The annual pay battle has commenced in time-honoured style.
It would be tempting to conclude from the shock-horror-revelations on pay that employers were taking advantage of the negative climate induced by the Quality and Standards report to spring on teachers an offer they wouldn't dare refuse. In reality the leaking of the details of the classroom Klondyke appears to be the result of old-fashioned ineptitude on the union side rather than management opportunism.
The world-beating exclusive of a gargantuan leap in the salaries of classroom teachers was signalled in TES Scotland away back in August last year, including the suggestion of tartanised superteachers on the English model.
The procession of "spokes-persons" queuing up to reject the deal before it is offered is reminiscent of Houghton and Clegg and of a distinguished list of adventurers who have braved the inhospitable tundra of teachers' pay and conditions.
The involvement of the different unions - EIS, SSTA, NAS, PAT - and sundry other abbreviated bodies would seem very odd to other professions. Many groups of workers have found it in their interest to lay aside historical rivalries and create amalgamated associations which represent reasonably homogeneous groups of workers.
Unison manages to look after office staff, technicians and even jannies, who have working conditions and pay arrangements of mystical complexity. The teachers' case has been diluted over the years by competition among the associations and the public is puzzled by pronouncements ostensibly offering the views of teachers from organisations whose constituency is scarcely representative.
A more flexible promotion structure based on an allocation of points to each school is long overdue, and is a logical consequence of devolved school management. Schools could then assign responsibilities and rewards in response to local needs. It is difficult to see how departmental management will operate in secondary schools, if the number of principal teachers or middle managers is significantly reduced.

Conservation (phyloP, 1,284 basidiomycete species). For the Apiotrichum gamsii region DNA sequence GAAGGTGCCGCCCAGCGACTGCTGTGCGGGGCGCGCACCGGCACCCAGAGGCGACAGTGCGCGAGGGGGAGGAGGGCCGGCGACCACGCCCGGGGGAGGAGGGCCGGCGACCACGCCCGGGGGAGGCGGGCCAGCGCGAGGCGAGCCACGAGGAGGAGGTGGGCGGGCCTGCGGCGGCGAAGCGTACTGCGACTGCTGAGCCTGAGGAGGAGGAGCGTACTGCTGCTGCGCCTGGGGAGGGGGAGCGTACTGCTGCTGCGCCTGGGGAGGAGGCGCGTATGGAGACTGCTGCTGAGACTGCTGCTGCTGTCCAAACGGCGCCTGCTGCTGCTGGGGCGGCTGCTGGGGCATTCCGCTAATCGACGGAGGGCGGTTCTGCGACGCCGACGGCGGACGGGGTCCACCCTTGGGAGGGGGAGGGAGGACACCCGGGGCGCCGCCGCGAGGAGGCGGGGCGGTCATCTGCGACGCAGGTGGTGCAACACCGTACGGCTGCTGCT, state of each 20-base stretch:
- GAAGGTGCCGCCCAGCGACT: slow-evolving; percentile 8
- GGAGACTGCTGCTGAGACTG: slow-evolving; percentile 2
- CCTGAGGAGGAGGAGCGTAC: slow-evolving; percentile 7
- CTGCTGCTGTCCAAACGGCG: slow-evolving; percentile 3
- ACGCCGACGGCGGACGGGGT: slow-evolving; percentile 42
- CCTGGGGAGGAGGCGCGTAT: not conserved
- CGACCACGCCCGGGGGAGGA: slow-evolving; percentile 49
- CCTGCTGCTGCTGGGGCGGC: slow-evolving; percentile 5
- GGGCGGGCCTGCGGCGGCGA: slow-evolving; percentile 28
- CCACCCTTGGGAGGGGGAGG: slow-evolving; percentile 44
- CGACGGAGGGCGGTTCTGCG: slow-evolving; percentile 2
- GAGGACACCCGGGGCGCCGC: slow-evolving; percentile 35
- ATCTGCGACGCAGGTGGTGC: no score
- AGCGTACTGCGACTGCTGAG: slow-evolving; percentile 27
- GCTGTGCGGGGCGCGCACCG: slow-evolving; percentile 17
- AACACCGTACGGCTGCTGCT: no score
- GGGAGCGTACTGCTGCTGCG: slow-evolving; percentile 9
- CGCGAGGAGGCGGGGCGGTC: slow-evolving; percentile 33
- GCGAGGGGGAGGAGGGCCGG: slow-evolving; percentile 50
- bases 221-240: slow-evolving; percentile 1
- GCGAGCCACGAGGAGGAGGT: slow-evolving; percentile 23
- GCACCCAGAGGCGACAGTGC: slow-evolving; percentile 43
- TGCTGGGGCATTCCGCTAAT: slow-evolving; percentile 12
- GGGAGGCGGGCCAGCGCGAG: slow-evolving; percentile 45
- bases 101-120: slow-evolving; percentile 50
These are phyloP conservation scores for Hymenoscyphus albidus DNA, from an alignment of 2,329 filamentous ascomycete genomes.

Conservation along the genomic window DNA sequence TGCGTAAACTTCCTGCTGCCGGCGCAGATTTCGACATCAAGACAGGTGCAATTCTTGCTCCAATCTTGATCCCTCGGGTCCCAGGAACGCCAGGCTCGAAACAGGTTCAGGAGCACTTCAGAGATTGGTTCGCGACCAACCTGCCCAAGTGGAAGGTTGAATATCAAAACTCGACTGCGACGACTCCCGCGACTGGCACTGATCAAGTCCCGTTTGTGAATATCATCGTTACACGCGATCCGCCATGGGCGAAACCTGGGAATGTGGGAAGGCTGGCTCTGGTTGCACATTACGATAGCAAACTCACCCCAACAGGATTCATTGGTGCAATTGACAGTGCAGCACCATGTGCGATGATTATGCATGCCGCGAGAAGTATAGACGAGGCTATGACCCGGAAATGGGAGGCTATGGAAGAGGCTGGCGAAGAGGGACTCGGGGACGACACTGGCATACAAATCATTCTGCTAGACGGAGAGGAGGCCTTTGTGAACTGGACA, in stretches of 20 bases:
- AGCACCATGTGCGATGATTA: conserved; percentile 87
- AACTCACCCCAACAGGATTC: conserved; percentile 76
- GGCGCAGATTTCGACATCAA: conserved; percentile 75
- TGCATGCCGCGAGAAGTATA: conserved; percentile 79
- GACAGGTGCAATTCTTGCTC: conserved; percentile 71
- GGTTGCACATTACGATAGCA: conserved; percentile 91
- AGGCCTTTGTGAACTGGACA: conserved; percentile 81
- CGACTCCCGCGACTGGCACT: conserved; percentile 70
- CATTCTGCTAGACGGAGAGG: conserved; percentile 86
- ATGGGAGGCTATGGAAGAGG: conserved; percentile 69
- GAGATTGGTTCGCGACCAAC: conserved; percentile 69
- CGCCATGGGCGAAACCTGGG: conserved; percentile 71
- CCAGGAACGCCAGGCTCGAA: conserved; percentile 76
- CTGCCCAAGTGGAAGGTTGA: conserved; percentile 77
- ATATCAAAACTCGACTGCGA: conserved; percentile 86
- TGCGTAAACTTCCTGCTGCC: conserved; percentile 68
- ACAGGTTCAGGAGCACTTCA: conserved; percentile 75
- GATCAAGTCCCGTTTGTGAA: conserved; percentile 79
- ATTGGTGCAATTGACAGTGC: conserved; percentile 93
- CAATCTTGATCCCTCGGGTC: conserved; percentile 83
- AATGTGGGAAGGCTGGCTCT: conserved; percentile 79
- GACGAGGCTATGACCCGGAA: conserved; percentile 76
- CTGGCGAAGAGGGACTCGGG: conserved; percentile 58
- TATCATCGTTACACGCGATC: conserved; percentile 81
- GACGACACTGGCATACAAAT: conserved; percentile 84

The PE block in Holy Rood, for example, is one of the most enduring empires since the days of Ghengis Khan, and it is difficult to imagine it without the caring stewardship of long-serving principal teacher Dennis Cartwright. It will be intriguing to see where the money saved on promoted posts eventually finds a home.
Unpromoted teachers like Derek Lindsay and Katrina Corrigan will have a wry smile at the suggestion that their working day may be extended to 5pm. These colleagues, and many more, are rarely out of school before that time, as they assiduously prepare for the next day's teaching. Such young people need the encouragement of a professional salary and a promotion structure which offers them real motivation for undertaking additional duties. Otherwise, we may blink and find that they have gone.
There is no doubt that more time is required to implement the plethora of initiatives on the ever-expanding national agenda. Joe Normal finds it difficult to understand how a 195 day year and 27.5 hour pupil week leaves no time for development work. Planned activity time, introduced after the dispute of the Eighties has been of limited value. It is particularly resented by those teachers who are "kept in" on one evening per week but turn out voluntarily on countless other occasions. A more flexible arrangement is required, which allows negotiation of hours at school level.
The bonanza has got to include an escape route for those who are demotivated and distressed. The Scottish Office claims that there are 100 ineffective headteachers, and any credible package has to include compassionate relief for these and other disillusioned teachers. There is no point in spending millions on pay structures and then complaining three years from now that these staff are still not doing the business.
There is a disconcerting feeling of deja vu about the whole affair. Leaks, rejections, outrage, threats, warnings, claims, and finally settlement; the annual pay round saps the energies of both sides and rarely satisfies all concerned.
If aliens do, as predicted, arrive in the Falkirk area during the next millennium, it will be interesting to find out how they pay their teachers.
Pat Sweeney is headteacher of Holy Rood High School, Edinburgh